In order for FirstNet to be used for dispatch and for multiple PTT users within the same cell sector or site, the network must include multicast services but I do not know of any network anywhere that has implemented these services. Multicast is a necessity for both dispatch and multi-user PTT because it enables the network to be subdivided into segments and, within a segment, for the same information to be sent to multiple devices. However, there seems to be some confusion about when and if multicast will be implemented. That decision is up to FirstNet (Built with AT&T).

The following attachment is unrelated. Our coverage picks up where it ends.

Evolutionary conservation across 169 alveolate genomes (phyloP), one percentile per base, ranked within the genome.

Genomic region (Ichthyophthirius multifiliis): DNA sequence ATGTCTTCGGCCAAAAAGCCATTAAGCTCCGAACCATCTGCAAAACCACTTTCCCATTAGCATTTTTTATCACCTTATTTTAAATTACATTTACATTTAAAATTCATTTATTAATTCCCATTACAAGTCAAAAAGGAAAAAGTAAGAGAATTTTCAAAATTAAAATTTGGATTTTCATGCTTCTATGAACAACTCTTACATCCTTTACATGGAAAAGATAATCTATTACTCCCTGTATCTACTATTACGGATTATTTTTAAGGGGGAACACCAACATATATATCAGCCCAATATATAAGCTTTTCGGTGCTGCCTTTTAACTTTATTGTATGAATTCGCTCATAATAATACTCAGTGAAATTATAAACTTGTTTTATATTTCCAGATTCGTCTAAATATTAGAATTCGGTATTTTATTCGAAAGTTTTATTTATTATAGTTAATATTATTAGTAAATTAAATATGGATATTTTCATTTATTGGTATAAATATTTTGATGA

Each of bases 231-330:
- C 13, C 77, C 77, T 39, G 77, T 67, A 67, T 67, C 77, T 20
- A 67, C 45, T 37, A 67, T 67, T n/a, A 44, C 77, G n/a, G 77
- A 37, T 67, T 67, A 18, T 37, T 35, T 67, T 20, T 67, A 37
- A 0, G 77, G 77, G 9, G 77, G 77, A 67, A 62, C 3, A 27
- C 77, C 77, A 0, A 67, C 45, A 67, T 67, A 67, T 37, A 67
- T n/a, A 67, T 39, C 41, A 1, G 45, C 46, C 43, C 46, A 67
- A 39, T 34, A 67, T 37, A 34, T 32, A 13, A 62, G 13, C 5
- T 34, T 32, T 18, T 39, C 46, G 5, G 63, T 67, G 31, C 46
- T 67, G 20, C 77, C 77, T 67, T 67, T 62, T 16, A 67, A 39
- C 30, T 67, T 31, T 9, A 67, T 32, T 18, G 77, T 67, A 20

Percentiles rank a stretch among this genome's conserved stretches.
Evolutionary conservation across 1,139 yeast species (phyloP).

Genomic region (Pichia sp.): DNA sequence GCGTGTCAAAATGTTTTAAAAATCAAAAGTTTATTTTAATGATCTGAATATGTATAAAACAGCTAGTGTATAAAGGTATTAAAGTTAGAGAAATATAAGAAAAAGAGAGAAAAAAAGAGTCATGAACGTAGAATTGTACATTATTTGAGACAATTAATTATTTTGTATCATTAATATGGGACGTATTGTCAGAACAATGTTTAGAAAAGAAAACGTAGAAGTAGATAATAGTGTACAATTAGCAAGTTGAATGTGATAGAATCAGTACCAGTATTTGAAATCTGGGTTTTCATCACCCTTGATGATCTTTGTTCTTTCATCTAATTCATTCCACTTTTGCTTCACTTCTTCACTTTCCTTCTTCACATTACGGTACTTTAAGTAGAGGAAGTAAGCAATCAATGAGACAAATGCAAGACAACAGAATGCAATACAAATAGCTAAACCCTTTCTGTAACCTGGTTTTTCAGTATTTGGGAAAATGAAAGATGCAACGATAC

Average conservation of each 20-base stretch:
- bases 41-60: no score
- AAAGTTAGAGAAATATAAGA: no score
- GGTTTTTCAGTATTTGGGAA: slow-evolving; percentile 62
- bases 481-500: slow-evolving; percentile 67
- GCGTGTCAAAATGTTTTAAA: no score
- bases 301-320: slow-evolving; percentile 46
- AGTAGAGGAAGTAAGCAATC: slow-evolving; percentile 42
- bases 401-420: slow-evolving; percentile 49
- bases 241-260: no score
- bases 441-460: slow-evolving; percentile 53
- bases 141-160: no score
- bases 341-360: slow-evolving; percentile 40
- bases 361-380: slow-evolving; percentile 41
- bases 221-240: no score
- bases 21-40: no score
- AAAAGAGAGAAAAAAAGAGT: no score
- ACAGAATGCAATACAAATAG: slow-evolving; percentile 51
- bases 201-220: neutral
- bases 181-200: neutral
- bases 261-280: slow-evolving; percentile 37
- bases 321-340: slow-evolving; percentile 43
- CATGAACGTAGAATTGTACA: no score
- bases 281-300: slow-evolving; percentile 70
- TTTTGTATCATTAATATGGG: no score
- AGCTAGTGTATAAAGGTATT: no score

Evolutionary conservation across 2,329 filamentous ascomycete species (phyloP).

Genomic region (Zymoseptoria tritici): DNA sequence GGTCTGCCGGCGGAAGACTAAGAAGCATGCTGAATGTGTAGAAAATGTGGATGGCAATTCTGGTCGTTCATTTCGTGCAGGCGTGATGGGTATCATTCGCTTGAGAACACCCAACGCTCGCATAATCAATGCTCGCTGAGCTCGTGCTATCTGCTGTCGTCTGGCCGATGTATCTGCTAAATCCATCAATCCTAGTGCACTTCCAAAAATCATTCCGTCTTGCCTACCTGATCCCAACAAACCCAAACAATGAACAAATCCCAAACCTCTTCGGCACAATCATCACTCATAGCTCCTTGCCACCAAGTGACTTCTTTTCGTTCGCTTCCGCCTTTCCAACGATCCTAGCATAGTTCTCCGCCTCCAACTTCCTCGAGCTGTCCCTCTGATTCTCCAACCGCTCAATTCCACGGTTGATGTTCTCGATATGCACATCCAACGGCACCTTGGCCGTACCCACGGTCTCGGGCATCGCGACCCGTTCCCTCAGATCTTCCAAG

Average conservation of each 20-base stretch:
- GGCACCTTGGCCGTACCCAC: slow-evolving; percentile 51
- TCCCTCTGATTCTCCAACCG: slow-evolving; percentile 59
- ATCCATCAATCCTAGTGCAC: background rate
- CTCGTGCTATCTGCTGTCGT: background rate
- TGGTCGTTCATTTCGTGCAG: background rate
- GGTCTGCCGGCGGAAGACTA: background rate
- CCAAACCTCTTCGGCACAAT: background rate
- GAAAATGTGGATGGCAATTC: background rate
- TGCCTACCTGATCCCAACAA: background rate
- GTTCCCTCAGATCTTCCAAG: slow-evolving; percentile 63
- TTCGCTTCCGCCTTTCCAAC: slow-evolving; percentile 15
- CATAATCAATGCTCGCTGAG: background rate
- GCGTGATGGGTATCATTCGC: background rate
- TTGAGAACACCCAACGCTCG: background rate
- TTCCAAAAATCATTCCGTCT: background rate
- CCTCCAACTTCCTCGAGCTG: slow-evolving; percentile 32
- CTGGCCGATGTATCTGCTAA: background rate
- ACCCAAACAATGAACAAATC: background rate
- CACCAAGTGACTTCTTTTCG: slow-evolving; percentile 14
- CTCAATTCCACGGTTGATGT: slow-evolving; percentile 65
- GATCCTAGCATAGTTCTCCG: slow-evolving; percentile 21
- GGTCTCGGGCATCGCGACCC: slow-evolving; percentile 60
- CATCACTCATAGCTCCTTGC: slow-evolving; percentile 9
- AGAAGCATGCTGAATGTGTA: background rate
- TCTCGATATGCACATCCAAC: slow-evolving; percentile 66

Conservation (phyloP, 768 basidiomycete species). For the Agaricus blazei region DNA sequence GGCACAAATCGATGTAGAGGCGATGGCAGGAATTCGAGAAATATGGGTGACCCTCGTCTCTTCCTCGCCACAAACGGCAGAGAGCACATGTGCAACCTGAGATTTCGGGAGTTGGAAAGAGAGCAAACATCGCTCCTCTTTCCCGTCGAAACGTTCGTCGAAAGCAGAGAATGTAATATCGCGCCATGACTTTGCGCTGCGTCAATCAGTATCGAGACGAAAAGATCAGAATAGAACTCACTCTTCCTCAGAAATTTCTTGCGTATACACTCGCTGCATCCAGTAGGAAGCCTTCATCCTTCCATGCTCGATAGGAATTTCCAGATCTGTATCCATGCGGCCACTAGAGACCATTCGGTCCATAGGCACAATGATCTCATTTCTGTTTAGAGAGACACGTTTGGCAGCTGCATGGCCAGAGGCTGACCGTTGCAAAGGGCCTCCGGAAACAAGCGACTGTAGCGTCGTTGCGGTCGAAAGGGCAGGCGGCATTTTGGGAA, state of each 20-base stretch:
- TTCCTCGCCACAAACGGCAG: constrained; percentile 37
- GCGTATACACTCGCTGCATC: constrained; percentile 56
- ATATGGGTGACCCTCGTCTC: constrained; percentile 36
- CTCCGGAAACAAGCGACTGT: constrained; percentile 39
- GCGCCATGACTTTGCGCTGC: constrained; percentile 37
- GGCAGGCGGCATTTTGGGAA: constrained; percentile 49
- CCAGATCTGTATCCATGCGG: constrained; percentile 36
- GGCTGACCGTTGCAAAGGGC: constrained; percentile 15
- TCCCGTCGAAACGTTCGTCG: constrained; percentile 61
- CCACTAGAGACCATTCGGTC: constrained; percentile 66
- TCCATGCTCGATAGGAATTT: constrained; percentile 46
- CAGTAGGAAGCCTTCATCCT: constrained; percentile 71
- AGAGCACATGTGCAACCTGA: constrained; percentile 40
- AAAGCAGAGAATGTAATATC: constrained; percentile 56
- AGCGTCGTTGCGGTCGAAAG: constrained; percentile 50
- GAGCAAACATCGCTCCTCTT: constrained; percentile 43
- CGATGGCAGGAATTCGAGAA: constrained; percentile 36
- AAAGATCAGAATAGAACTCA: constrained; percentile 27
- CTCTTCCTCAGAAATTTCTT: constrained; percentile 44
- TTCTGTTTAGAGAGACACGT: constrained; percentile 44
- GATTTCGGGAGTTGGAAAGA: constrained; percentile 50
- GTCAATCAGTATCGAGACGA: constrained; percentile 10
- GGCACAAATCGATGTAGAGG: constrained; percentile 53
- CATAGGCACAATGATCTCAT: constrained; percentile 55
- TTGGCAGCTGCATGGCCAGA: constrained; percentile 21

Off-Network Communications

For many years, the use of simplex or off-network one-to-one and one-to-many communications has been a mainstay of the public safety community. Many dispatches include identification of both the main command channel and at least one simplex channel to be used for the incident. As more public safety personnel arrive at a given incident, the number of simplex channels needed usually increases. During wildland fires, the use of simplex for each different function for each different division is critical. Today, most off-network communications are accomplished using 3- or 5-watt handheld radios with external antennas. They work and they work well.